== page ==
Martin Sorrell’s S4 Capital has acquired the US programmatic advertising company MightyHive in a deal that points to the group’s strategic aspirations in-house.

The purchase, confirmed by the Financial Times, marks the second of Sir Martin’s acquisitions at the helm of his new company, S4 Capital. It follows the acquisition of the Amsterdam-based MediaMonks, a digital-first creative company and the ability it has brought to S4 of doing content, “faster, better, cheaper.”

In the document detailing the acquisition, Sir Martin builds on his often invoked comparison of his new firm to peanuts. “The merger with MightyHive marks an important second strategic step for S4 Capital. The peanut has now morphed into a coconut, and is growing and ripening.” He adds that the combination of MediaMonks and MightyHive “will give S4 Capital’s clients end-to-end, fully integrated and seamless capabilities in purely digital marketing”.

Based in San Francisco, MightyHive was recently joined in the Bay Area by MediaMonks. This geographic proximity to some of the fastest growing companies on the planet is crucial to Sir Martin’s current project. He has likened the growth of agency revenue in the latter half of the 20th Century to the growth that’s possible in the 21st. But while agencies enjoyed a royalty on the growth of multinational business, he sees S4’s opportunity as the royalty on the growth of “the seven sisters”: Facebook, Google, Apple, Amazon, Microsoft, Tencent, and Alibaba.

MightyHive adds to Sir Martin’s interests in the growing programmatic space. What makes the difference, though, is how it fits into the crucial in-house programmatic space. As IAB data shows, almost a fifth (18%) of US advertisers have moved their full programmatic capability in-house, while 47% have brought it in partially.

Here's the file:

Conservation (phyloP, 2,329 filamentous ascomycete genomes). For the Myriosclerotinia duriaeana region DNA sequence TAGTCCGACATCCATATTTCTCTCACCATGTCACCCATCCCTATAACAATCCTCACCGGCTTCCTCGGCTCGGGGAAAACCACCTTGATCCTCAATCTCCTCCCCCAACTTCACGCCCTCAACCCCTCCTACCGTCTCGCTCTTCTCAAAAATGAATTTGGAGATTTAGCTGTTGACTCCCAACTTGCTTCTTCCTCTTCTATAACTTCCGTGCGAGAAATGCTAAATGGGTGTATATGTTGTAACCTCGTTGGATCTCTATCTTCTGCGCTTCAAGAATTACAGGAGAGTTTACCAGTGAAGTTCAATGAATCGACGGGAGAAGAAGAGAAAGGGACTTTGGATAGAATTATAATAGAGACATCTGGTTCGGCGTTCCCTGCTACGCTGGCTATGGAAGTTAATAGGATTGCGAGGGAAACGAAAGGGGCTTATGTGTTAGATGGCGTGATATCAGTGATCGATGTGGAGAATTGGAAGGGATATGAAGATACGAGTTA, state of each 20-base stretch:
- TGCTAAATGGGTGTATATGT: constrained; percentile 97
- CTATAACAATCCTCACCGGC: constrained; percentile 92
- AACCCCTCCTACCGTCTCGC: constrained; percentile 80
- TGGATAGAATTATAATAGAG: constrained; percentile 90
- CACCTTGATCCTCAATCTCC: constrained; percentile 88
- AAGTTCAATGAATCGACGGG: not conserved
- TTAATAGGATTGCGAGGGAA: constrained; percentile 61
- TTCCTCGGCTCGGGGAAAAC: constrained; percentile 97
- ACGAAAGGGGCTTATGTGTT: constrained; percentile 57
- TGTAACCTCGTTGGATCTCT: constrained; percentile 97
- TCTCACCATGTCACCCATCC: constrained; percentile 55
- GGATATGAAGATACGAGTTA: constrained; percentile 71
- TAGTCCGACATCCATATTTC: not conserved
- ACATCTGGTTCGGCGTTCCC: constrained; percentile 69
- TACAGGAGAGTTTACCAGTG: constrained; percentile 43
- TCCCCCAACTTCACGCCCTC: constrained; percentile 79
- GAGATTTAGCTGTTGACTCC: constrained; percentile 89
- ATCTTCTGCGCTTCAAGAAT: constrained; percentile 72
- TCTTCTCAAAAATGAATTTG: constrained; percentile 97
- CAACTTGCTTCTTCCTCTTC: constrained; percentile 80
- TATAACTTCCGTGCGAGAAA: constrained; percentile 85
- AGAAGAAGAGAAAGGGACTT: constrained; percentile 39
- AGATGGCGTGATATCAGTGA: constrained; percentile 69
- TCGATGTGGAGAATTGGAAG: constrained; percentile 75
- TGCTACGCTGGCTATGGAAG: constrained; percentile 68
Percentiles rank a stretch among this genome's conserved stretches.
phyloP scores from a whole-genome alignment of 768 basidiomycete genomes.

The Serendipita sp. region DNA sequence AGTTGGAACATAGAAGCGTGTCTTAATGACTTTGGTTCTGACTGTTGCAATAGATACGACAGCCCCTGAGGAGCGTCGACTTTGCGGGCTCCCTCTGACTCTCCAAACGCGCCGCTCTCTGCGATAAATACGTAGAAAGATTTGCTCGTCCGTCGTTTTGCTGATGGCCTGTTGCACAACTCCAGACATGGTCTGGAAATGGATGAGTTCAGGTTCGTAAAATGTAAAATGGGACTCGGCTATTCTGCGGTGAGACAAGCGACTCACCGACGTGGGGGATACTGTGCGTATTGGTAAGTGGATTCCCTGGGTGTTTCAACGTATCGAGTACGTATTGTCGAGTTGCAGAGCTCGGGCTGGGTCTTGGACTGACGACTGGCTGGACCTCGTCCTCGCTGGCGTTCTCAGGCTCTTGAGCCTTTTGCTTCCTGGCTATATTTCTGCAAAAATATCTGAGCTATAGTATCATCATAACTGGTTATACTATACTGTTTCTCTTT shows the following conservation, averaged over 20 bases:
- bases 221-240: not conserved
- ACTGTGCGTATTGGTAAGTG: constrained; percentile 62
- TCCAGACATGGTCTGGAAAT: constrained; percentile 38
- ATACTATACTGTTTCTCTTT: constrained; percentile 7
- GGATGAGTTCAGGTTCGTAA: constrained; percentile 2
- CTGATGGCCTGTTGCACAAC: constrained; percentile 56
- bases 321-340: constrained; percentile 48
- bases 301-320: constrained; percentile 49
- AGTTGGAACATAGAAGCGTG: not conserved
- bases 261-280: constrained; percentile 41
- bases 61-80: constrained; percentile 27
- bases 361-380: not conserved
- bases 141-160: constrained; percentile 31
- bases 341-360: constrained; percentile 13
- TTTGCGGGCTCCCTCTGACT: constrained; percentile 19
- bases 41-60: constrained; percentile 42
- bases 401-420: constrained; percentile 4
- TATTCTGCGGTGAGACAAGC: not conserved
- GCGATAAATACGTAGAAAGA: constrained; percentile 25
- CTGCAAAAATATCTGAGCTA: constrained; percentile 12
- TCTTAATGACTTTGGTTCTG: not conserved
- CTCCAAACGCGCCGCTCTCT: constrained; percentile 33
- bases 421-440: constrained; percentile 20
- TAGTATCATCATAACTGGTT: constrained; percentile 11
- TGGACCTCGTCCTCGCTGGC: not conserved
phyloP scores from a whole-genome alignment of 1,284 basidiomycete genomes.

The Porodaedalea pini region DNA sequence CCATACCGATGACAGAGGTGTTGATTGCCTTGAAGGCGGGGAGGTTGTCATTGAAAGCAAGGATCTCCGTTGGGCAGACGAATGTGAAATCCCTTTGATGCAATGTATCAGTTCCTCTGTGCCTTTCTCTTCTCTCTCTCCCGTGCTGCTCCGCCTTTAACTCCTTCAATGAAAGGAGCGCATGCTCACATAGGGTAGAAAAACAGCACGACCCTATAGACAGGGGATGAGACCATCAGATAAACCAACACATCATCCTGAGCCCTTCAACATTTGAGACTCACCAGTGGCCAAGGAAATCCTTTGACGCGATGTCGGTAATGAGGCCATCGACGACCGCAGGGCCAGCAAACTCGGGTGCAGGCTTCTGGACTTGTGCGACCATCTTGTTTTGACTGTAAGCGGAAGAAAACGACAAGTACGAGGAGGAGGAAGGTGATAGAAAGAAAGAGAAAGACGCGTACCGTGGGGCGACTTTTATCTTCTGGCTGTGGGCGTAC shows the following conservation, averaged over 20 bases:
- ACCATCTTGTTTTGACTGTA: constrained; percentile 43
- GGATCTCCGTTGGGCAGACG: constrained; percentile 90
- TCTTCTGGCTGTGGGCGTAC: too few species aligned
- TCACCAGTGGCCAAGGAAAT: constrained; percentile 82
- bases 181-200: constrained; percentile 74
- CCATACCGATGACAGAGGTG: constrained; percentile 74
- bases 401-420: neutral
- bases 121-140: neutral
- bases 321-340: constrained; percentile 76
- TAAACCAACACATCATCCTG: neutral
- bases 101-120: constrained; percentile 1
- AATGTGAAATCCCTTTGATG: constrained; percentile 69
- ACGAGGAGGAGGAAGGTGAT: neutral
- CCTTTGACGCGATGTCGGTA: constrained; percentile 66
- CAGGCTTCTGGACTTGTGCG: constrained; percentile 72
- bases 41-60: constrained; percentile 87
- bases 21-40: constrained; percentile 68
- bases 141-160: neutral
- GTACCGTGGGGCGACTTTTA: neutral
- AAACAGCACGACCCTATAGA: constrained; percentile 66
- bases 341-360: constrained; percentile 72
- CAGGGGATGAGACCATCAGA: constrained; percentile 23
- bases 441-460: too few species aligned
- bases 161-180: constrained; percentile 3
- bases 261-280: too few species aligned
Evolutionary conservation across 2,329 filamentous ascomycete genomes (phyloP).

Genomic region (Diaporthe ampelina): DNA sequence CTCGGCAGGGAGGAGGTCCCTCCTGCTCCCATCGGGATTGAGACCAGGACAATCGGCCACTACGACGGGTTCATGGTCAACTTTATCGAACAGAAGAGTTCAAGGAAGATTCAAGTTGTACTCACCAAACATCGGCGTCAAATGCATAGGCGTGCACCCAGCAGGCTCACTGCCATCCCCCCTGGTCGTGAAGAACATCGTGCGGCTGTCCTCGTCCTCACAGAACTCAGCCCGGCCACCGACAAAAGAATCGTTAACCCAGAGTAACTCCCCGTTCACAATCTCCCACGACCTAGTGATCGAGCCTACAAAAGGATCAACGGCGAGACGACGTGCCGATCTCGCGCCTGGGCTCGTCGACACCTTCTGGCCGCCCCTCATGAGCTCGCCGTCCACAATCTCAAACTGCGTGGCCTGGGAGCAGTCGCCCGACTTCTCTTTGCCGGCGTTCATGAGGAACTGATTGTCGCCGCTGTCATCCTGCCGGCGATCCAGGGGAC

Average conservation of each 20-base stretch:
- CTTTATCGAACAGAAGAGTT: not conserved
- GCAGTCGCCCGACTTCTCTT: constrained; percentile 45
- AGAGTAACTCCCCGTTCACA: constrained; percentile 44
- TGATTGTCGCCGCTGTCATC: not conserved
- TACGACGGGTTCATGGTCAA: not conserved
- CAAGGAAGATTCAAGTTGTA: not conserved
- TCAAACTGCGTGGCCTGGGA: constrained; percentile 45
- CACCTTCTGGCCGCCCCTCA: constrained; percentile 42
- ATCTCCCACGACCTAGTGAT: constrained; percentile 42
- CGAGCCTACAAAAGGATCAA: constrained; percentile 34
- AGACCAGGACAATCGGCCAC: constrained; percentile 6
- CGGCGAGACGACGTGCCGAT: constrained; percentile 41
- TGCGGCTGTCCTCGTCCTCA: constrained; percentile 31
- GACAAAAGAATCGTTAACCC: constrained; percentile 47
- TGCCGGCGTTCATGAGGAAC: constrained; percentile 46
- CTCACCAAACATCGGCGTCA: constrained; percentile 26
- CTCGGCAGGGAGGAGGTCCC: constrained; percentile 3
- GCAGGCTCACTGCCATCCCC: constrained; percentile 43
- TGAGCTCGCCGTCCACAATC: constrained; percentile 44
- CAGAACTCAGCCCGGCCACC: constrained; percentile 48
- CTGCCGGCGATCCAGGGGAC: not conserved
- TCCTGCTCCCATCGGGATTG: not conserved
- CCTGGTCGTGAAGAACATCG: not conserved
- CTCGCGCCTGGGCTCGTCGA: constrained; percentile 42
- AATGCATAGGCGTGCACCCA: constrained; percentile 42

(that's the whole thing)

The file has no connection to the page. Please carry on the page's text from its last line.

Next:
As well as an outsourcing programmatic capability, an important part of the MightyHive offer is the in-housing advisory business. Sir Martin alludes to this capability, of working deep within a client’s organisation. “Clients of all kinds want these services delivered faster, better and cheaper, by more agile and responsive organisations, either in-house, co-located with them or alone.”

It is a canny move, one that reflects a subtle reading of the in-housing phenomenon as about trust and control of data and technology rather than cutting costs. Speaking recently at a London event, MediaLink SVP Nick Manning spoke about his take on the debate. “In-housing is about having the motive to manage the supply chain: knowing exactly what technologies you're using and why, how much they cost, how much data sits within that, and knowing that the data is secure”, he said in comments reported by MediaTel.

“I think it’s structural, and the need to control data is here to stay. While that remains, an element of in-housing has to happen - such as ownership of technologies. That doesn’t mean to say there won’t be a settling down into more hybrid solutions, which has already started to happen.”

Sourced from the Financial Times, Investegate, IAB, MediaTel; additional content by WARC staff